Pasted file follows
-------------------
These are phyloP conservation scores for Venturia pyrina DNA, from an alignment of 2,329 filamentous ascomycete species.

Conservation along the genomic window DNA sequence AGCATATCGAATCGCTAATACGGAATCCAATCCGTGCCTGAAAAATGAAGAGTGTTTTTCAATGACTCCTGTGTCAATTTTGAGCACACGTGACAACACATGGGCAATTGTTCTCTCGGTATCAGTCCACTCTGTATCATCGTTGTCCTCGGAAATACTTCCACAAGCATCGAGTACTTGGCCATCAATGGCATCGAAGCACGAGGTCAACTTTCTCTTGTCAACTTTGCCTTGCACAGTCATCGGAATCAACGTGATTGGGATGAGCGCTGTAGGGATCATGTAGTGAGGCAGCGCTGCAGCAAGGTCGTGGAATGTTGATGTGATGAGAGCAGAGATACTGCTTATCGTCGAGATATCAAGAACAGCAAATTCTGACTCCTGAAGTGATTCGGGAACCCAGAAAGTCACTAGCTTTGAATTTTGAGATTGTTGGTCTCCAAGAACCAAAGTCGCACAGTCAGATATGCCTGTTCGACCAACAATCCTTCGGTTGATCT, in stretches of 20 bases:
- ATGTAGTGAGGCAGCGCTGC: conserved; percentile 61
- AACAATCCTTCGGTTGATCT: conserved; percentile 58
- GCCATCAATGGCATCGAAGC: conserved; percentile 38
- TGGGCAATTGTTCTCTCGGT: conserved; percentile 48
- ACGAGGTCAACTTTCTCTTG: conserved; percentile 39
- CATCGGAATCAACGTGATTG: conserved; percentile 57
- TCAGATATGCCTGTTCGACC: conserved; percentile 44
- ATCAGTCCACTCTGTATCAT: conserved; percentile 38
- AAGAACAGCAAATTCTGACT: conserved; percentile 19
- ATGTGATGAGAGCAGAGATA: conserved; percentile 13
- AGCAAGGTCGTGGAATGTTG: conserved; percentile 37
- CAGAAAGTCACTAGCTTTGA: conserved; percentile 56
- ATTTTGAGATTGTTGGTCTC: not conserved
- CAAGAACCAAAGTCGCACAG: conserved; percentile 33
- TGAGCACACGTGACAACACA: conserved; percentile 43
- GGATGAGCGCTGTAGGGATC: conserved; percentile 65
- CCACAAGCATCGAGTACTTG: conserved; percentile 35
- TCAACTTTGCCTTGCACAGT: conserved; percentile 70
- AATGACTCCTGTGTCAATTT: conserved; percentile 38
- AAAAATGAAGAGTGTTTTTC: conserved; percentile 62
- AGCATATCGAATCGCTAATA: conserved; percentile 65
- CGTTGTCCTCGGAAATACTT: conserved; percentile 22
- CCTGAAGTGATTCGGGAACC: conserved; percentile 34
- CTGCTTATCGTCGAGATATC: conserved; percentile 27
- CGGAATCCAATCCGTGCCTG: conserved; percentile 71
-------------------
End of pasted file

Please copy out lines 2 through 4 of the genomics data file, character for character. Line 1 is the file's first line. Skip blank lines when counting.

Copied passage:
Conservation along the genomic window DNA sequence AGCATATCGAATCGCTAATACGGAATCCAATCCGTGCCTGAAAAATGAAGAGTGTTTTTCAATGACTCCTGTGTCAATTTTGAGCACACGTGACAACACATGGGCAATTGTTCTCTCGGTATCAGTCCACTCTGTATCATCGTTGTCCTCGGAAATACTTCCACAAGCATCGAGTACTTGGCCATCAATGGCATCGAAGCACGAGGTCAACTTTCTCTTGTCAACTTTGCCTTGCACAGTCATCGGAATCAACGTGATTGGGATGAGCGCTGTAGGGATCATGTAGTGAGGCAGCGCTGCAGCAAGGTCGTGGAATGTTGATGTGATGAGAGCAGAGATACTGCTTATCGTCGAGATATCAAGAACAGCAAATTCTGACTCCTGAAGTGATTCGGGAACCCAGAAAGTCACTAGCTTTGAATTTTGAGATTGTTGGTCTCCAAGAACCAAAGTCGCACAGTCAGATATGCCTGTTCGACCAACAATCCTTCGGTTGATCT, in stretches of 20 bases:
- ATGTAGTGAGGCAGCGCTGC: conserved; percentile 61
- AACAATCCTTCGGTTGATCT: conserved; percentile 58